But in a world where Yolŋu are truly empowered, their organisations would not be so reliant on balanda management. And the same can be said of First Nations people across Australia. On-going investment is required in mentoring, training and capacity building support, to build the next generation of First Nations managers and ensure that people can pursue those pathways.
The Martu Leadership Program (MLP), delivered by Kanyirninpa Jukurrpa (KJ) in the East Pilbara, Western Australia, aims to build the capacity of Martu to be capable leaders at the interface between the ‘whitefella’ and Martu worlds. Leveraging the success of KJ’s on-country programs, the MLP seeks to build foundational skills and knowledge to support Martu people in self-determination, growing a viable economy, engaging effectively with government and addressing entrenched social issues. Key focus areas include building governance and decision-making capacity, as well as understanding relevant mainstream concepts such as companies, native title, the criminal justice system, evaluation, and constitutional recognition. The program also focuses on supporting the ‘whitefella’ world to learn about the Martu experience, and how to effectively work together.
Back on Yolŋu country, Djalkiri Foundation Aboriginal Corporation (Djalkiri) is a community-led organisation – with a Yolŋu CEO, Rarrtjiwuy Melanie Herdman – that aims to support and ground emerging Yolŋu leaders in both-ways theory and practice. Djalkiri delivers the Success Through Employment Pathways (STEP) Program, in close partnership with Yolŋu elders, who have strong knowledge of both the Yolŋu and balanda worlds, and non-Indigenous mentors who can support emerging leaders to navigate the mainstream system.
These programs have demonstrated success (in the case of MLP) and great promise (in the case of the much newer, STEP) because they have been locally designed and are highly contextualised to reflect the experience of emerging Martu and Yolŋu leaders respectively. They seek to grapple with the structural barriers that have made it so difficult for First Nations people to thrive in two worlds and for which we are yet to fully solve.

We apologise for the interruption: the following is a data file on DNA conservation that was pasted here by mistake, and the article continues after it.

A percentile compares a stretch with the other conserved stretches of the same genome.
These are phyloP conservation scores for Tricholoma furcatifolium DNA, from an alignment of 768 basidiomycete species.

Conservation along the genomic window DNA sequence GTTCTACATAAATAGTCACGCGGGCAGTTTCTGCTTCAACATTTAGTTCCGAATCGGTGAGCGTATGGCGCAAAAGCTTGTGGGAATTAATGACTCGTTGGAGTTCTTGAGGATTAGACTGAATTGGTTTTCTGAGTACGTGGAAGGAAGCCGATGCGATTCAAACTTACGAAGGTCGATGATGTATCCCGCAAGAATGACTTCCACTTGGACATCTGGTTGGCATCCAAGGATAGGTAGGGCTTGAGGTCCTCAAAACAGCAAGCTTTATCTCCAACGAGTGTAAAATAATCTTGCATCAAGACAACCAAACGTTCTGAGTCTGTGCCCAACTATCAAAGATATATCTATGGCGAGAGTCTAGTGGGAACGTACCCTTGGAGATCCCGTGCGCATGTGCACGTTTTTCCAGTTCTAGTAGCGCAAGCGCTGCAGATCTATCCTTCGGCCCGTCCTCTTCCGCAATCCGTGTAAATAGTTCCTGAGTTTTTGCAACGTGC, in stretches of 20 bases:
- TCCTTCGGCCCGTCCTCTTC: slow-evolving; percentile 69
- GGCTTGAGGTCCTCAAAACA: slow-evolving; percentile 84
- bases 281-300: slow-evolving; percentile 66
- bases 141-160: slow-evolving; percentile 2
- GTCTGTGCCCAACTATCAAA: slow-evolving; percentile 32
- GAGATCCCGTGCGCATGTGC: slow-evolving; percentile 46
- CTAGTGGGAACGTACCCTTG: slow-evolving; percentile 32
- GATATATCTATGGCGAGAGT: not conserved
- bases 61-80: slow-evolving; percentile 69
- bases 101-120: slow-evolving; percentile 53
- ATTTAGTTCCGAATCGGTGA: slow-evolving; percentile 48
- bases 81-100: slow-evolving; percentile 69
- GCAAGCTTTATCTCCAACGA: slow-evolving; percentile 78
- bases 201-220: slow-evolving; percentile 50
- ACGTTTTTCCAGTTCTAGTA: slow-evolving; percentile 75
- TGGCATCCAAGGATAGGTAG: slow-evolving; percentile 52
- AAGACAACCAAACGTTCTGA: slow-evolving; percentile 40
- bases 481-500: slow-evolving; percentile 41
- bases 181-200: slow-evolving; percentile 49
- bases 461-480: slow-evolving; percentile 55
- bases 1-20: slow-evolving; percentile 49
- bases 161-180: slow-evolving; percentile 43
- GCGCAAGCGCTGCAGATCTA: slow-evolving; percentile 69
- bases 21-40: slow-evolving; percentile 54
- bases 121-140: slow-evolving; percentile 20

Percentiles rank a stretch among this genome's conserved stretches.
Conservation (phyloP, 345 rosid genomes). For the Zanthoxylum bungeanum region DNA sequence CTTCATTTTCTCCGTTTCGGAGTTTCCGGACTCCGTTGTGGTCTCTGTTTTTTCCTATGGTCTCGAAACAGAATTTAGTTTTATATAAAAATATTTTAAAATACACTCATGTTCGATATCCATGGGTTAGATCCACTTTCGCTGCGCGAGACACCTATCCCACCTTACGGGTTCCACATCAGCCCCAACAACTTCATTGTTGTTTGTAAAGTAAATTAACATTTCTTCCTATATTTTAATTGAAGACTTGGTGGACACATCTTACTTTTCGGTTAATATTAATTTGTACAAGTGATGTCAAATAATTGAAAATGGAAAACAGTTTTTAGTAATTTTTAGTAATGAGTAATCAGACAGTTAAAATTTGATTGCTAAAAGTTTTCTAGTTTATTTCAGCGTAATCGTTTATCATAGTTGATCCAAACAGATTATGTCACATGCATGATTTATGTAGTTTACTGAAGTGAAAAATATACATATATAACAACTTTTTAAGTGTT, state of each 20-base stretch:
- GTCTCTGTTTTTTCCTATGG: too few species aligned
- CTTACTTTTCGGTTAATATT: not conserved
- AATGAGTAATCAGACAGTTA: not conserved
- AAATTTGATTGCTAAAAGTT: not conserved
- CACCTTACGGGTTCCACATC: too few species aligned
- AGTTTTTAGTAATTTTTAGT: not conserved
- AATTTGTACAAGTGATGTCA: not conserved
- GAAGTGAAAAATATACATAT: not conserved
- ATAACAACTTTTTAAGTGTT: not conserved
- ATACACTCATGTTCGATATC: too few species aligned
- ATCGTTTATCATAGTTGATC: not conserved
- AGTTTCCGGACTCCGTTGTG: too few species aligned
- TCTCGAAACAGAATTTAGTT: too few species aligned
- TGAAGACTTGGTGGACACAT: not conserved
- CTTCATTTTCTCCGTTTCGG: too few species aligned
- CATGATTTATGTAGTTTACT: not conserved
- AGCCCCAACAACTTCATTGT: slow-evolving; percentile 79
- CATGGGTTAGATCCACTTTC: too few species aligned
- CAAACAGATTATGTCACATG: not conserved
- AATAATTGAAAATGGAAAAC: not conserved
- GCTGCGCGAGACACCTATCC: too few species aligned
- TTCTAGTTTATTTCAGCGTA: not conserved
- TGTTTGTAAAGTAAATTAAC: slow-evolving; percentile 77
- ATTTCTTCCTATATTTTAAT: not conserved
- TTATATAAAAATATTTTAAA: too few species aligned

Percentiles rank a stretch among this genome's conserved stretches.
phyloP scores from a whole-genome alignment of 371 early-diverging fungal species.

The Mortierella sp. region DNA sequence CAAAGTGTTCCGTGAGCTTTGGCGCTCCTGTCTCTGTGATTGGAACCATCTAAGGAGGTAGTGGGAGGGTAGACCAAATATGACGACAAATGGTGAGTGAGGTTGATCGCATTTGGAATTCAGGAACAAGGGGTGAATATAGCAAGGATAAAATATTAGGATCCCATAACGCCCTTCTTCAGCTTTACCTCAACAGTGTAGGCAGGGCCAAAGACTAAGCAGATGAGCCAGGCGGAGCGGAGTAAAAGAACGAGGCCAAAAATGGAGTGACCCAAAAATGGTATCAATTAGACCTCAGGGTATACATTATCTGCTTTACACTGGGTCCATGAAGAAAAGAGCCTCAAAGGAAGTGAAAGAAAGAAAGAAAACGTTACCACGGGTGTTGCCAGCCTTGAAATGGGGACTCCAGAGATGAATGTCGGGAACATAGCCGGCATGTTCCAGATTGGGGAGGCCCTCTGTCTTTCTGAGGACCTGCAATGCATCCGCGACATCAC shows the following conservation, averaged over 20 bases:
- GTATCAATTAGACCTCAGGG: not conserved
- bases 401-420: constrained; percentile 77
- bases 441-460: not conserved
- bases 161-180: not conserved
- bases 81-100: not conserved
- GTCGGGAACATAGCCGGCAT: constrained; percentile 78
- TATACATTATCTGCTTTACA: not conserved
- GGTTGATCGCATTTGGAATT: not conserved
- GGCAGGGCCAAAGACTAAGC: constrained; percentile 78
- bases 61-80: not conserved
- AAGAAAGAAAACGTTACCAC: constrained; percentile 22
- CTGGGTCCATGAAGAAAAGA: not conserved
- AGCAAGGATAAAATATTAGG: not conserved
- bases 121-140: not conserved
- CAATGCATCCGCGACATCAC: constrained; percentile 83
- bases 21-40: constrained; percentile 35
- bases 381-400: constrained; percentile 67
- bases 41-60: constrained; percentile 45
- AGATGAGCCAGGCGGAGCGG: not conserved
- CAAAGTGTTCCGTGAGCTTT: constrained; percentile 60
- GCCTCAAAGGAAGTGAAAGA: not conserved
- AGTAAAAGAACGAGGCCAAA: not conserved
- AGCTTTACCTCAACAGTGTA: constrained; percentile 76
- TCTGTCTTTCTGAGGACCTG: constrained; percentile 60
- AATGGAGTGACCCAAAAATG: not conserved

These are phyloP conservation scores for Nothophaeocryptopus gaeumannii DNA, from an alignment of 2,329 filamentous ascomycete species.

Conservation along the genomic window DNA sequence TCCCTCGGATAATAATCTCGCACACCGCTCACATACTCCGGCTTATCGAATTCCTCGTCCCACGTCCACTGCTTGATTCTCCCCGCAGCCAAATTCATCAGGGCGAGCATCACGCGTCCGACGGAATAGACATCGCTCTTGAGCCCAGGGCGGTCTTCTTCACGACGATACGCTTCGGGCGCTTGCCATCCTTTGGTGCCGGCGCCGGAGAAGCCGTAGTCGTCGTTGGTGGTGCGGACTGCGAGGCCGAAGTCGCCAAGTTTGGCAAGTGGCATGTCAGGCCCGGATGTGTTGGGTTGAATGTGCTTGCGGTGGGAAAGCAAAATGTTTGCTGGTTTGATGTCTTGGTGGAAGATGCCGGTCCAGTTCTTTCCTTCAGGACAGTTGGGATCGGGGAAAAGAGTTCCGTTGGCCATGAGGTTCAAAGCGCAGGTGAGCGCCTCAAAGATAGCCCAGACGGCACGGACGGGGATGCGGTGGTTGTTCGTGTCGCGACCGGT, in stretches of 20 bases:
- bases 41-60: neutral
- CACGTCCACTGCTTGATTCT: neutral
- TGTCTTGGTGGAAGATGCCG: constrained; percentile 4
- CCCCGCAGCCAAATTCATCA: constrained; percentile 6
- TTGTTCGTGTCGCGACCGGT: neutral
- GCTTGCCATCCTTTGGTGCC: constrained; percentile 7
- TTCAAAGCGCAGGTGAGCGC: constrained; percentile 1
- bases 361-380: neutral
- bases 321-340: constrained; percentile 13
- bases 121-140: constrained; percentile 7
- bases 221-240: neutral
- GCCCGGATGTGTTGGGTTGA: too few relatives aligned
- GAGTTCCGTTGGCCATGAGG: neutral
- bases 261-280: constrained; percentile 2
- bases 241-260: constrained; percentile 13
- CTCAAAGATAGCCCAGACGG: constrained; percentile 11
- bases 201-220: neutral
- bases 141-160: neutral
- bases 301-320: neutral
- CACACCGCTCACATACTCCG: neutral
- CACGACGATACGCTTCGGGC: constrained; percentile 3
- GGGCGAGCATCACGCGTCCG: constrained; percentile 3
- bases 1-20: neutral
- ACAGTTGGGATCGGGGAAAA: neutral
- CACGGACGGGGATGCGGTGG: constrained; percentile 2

The emergence of First Nations executives will take some time yet, particularly where cultural and linguistic barriers are most significant. And during that time, non-Indigenous managers will have roles to play in supporting First Nations organisations. But it is incumbent upon those people to fulfill that role with humility, reflecting the types of qualities identified in this article. For the mere existence of a First Nations board will not equate to self-determination, unless those who walk alongside them are willing and able to work with integrity and restraint, to support the board and make it so.
For more information contact Brendan Ferguson on firstname.lastname@example.org
The illustration is of a Yolŋu Chair showing a non-Indigenous executive the layers of bark that can be peeled back from a paperbark tree using this as a metaphor for the layers of Yolŋu culture that are revealed to you when you show a willingness to learn.
1 The Coalition of Peaks is made up of over 50 Aboriginal and Torres Strait Islander community-controlled peak and member organisations across Australia.
2 Balanda, kartiya and gubba are common terms used in Aboriginal languages in different parts of Australia to refer to non-Indigenous people. Balanda is commonly used across Arnhem land in Yolŋu communities.
3 See further in the SVA Annual Review, 2020-21, at pages 30-31.
4 Australian Institute of Company Directors, Director Tools: Relationship between the board and management, accessed on 22 January 2022.
5 ORIC Oracle, May 2018, CEO Accountability, accessed on 22 January 2022.